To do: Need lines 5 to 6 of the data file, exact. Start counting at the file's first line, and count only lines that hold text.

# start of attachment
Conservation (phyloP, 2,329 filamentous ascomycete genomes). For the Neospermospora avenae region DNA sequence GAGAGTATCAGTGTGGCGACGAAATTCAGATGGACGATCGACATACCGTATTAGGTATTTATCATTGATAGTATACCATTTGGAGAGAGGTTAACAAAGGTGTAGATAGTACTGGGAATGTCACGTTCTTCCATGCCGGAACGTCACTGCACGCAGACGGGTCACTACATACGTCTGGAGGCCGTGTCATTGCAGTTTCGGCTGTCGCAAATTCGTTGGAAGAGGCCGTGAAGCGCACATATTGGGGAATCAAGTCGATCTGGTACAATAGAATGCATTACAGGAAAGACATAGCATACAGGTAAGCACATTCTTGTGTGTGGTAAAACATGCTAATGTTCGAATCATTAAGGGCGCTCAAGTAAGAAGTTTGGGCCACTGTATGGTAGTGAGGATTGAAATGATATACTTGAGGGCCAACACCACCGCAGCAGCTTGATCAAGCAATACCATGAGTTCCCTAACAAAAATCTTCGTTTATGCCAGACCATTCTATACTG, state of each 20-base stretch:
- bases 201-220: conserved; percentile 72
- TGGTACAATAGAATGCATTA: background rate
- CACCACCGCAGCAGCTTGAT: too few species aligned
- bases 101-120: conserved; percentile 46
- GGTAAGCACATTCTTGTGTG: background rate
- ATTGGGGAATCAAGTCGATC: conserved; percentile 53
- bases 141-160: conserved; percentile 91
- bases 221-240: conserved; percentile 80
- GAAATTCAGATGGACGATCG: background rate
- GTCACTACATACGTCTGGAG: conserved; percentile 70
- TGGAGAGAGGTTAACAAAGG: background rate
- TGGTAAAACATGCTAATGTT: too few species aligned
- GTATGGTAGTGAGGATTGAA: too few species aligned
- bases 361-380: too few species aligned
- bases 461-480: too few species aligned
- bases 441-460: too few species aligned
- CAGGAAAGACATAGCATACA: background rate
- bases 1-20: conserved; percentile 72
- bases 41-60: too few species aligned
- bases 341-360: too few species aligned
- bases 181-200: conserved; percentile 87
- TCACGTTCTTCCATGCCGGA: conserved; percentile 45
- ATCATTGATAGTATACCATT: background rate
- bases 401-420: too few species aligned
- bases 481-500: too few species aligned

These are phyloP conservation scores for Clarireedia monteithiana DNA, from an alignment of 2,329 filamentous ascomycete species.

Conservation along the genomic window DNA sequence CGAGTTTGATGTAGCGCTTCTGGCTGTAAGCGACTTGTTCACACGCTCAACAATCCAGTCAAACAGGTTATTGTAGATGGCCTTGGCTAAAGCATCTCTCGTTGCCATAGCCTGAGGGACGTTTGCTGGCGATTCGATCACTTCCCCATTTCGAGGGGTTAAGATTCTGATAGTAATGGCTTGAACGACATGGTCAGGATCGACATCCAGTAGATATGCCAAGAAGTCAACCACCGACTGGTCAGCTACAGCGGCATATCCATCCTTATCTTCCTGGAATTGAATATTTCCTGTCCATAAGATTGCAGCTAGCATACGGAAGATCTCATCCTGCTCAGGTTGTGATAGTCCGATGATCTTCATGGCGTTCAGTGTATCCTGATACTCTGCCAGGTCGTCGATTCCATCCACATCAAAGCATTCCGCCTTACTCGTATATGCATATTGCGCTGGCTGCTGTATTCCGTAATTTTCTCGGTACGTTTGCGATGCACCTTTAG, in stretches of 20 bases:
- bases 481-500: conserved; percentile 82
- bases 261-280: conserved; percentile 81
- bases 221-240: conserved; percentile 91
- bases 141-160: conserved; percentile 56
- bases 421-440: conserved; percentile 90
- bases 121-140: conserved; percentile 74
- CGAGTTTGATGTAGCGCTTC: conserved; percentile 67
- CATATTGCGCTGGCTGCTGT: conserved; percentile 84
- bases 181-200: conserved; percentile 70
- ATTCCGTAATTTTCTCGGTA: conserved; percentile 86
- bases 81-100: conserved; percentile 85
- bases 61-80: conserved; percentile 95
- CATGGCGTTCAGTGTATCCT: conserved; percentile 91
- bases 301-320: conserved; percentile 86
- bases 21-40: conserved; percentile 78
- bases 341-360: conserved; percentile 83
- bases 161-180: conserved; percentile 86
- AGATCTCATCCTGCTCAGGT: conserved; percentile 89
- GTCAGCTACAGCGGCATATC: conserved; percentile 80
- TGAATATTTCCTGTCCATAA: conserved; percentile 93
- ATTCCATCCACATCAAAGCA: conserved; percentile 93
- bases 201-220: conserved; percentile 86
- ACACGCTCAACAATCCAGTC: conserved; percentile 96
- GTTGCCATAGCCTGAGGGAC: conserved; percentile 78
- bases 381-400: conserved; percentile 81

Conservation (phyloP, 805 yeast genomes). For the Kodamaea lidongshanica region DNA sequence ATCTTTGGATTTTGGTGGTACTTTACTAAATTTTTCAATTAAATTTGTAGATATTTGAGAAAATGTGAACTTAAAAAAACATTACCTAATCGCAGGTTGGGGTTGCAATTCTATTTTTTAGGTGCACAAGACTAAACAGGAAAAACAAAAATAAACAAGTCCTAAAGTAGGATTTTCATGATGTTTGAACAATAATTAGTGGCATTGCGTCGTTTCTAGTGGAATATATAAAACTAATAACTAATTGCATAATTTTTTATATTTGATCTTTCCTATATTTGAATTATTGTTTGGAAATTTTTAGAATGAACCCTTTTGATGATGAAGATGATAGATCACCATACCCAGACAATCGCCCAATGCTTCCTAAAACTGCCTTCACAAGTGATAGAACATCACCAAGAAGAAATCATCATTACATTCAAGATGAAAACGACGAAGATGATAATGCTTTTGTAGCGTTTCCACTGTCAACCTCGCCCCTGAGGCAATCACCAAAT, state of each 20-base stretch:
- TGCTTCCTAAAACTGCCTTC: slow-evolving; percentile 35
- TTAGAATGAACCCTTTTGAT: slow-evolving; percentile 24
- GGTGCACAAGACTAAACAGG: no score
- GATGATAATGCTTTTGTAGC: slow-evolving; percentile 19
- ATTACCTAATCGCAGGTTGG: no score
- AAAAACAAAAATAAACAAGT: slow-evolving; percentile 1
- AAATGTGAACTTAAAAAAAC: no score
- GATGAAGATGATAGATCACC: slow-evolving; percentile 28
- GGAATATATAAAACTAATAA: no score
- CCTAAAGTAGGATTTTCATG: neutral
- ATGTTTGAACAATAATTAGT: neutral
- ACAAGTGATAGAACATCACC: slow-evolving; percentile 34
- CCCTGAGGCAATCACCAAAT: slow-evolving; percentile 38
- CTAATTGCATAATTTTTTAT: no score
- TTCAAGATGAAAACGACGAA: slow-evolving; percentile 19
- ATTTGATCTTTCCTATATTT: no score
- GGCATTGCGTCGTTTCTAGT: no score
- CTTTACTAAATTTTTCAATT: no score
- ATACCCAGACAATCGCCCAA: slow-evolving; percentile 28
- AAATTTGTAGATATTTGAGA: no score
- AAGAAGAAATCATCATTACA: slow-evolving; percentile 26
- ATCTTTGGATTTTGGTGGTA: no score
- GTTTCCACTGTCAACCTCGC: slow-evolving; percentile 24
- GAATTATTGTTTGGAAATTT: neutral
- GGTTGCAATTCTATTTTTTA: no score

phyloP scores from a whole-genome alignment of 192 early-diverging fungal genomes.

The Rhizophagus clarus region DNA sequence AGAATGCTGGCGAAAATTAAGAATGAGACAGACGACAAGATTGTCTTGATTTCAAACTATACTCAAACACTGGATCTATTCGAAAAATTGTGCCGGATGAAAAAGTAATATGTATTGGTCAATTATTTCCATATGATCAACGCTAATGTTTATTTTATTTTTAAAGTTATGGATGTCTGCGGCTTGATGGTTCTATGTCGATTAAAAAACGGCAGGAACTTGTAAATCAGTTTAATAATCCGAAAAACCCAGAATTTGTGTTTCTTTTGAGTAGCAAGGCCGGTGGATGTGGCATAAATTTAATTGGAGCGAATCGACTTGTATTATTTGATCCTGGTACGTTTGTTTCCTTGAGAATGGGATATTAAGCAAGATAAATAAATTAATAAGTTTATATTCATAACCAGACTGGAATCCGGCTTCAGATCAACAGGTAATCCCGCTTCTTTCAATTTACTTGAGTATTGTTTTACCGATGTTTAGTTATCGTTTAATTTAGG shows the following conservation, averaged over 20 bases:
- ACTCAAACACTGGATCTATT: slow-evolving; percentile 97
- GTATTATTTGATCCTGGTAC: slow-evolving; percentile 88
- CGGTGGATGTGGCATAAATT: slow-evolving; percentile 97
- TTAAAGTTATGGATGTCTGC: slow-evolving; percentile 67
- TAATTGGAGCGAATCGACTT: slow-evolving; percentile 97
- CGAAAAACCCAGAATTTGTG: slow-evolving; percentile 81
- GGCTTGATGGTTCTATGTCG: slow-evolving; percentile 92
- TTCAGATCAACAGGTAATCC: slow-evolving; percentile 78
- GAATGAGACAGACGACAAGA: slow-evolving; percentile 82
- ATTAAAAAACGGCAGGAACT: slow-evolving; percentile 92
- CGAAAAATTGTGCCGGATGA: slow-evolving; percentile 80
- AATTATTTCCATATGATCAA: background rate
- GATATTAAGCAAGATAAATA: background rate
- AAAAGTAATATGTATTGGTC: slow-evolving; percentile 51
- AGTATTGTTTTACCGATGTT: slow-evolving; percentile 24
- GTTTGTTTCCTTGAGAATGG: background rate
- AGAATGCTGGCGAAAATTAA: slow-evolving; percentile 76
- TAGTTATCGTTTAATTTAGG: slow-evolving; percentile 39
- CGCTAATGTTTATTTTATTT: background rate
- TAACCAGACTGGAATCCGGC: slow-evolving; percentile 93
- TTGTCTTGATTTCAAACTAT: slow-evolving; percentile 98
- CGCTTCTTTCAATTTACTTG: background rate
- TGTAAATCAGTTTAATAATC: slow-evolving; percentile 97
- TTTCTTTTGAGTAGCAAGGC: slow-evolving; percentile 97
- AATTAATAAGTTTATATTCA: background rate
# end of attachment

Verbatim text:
- bases 101-120: conserved; percentile 46
- GGTAAGCACATTCTTGTGTG: background rate